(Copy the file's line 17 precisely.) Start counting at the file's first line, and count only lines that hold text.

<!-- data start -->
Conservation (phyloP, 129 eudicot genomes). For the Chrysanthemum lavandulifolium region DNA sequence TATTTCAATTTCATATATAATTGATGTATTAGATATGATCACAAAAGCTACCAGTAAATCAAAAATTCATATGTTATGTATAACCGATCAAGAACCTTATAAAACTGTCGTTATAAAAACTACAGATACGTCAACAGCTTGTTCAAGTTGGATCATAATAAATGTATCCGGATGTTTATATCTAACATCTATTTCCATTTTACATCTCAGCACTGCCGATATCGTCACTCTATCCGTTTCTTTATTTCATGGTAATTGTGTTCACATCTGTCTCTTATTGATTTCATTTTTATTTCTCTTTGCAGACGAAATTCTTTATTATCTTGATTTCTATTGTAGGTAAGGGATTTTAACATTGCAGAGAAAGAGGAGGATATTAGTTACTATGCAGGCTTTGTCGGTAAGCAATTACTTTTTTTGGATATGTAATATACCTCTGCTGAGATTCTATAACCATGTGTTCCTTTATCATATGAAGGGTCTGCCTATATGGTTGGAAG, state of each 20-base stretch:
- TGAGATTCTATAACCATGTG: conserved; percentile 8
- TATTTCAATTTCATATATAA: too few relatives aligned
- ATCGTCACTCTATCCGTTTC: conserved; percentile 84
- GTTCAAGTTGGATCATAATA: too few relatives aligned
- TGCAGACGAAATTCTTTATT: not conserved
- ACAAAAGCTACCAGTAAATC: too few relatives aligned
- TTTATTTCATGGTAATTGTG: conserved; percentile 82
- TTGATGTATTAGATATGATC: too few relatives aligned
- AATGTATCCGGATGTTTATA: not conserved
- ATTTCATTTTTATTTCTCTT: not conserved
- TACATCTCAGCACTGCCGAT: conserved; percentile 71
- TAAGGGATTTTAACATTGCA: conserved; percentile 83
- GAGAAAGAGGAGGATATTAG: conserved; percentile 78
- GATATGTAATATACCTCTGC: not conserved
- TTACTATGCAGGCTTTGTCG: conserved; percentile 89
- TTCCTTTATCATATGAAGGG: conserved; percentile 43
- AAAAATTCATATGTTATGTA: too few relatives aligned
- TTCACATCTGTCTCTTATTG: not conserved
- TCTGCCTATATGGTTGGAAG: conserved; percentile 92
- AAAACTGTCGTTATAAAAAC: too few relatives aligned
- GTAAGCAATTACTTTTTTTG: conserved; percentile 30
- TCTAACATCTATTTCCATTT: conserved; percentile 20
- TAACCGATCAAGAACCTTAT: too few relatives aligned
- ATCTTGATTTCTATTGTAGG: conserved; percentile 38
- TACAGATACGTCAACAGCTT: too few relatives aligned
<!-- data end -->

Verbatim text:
- TTCCTTTATCATATGAAGGG: conserved; percentile 43